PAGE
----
Denis Johnson wrote a big, ambitious, sprawling book about Vietnam ("Tree of Smoke"), so it's understandable that he returned to the small scale and stark prose of his earlier books. A novella doesn't necessarily have to be slight, but this is to the point of being forgettable, despite Johnson's skillful writing. For my money, he's never topped his collection of interconnected stories, "Jesus' Son." There are some similarities to McCarthy, but Johnson's more down to earth.
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rroseselavy, January 30, 2013 (view all comments by rroseselavy)
An elegy for the most common sort of person who must in some ways typify who really settled the American West. Much in the spirit of Let Us Now Praise Famous Men by James Agee, Johnson finds the glory and poetry in the life of someone people did not even notice had died. An amazing book that could not be more well written, nor written with more economy.
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Darin, January 1, 2013 (view all comments by Darin)
Proving that powerful writing does not require an abundance of technical flourishes and exuberant verbosity, Denis Johnson's masterful novella tells its tale with a language so precisely honed the reader feels an immediate kinship with Robert Grainier, the early 20th century woodsman whose life of considerable loss we experience. Born in 1886 in either Utah or Canada, Grainier never knew his birth family. Hiring on first with logging outfits in Washington state, then with the railroads, he has never shirked from honest, hard labor. Finally meeting a woman of whom he feels worthy, he marries in his early 30s and has a daughter, only to suffer unspeakable tragedy.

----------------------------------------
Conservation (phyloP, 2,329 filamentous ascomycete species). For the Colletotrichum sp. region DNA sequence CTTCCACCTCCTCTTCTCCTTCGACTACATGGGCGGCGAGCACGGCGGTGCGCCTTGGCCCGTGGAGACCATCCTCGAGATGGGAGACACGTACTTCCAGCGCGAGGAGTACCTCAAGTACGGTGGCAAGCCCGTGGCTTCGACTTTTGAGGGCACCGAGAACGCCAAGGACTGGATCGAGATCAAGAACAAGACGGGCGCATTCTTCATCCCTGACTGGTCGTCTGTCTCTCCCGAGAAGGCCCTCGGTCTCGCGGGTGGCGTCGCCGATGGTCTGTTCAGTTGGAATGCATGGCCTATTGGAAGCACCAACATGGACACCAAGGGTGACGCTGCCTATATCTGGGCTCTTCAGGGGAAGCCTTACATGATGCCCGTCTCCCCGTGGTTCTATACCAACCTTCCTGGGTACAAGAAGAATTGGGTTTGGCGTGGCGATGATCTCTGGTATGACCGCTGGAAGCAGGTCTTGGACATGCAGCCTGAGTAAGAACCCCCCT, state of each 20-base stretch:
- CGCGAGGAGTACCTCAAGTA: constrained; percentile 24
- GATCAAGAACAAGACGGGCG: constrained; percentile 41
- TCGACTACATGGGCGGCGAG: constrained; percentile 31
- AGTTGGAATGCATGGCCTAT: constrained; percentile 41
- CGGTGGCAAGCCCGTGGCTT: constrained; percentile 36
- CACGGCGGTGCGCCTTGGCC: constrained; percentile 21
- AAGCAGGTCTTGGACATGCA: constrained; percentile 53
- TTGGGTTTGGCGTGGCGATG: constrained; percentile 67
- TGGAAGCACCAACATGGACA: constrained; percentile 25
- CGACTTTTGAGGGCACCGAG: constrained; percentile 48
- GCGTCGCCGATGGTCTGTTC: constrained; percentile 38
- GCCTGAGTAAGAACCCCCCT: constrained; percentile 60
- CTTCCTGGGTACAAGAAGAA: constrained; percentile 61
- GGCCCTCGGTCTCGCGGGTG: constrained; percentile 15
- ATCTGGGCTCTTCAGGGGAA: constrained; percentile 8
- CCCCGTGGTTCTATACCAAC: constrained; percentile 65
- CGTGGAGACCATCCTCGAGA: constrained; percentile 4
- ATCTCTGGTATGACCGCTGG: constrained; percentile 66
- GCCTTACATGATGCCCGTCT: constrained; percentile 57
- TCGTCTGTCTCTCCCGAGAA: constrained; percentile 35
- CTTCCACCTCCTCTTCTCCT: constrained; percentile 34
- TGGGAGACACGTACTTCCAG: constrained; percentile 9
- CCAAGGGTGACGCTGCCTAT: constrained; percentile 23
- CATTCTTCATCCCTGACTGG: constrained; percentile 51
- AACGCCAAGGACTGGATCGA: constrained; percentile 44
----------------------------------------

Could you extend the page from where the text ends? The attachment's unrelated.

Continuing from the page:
Retreating from society to his self-built cabin in the woods, Robert is our guide through the early 20th century as technogical marvels outpaced the capacity to adapt to them. He has driven wagons with teams of horses, built and rode the rails, motored in early automobiles and even flown in a biplane. That this novella (first published in the Paris Review in 2002) tells of alienation juxtaposed with advanced technology which purportedly makes communication and travel easier, the parallels to the early 21st century never cease to amaze; with all of the gadgetry and telecommunications devices at our disposal, are we any less isolated than the part-time hermit living at the edges of his time and place? The effect is a temporal displacement that lesser writers could not pull off.

Beautifully composed, gorgeously literate, full of wondrous yet precise description, Train Dreams transports its readers across time to experience the heartache of one man and his place in a country which does its best to strip him of all that is worth living. Scenes of natural wonder, heartbreaking tenderness and phantasmagorical echoes compete to create a landscape of the human heart. Highly recommended to read annually as a reminder of our place in the grand scheme of things.
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Product Details

Johnson, Denis
Picador USA
Literature-A to Z
Edition Description:
Trade paper
Publication Date:
7.125 x 4.5 in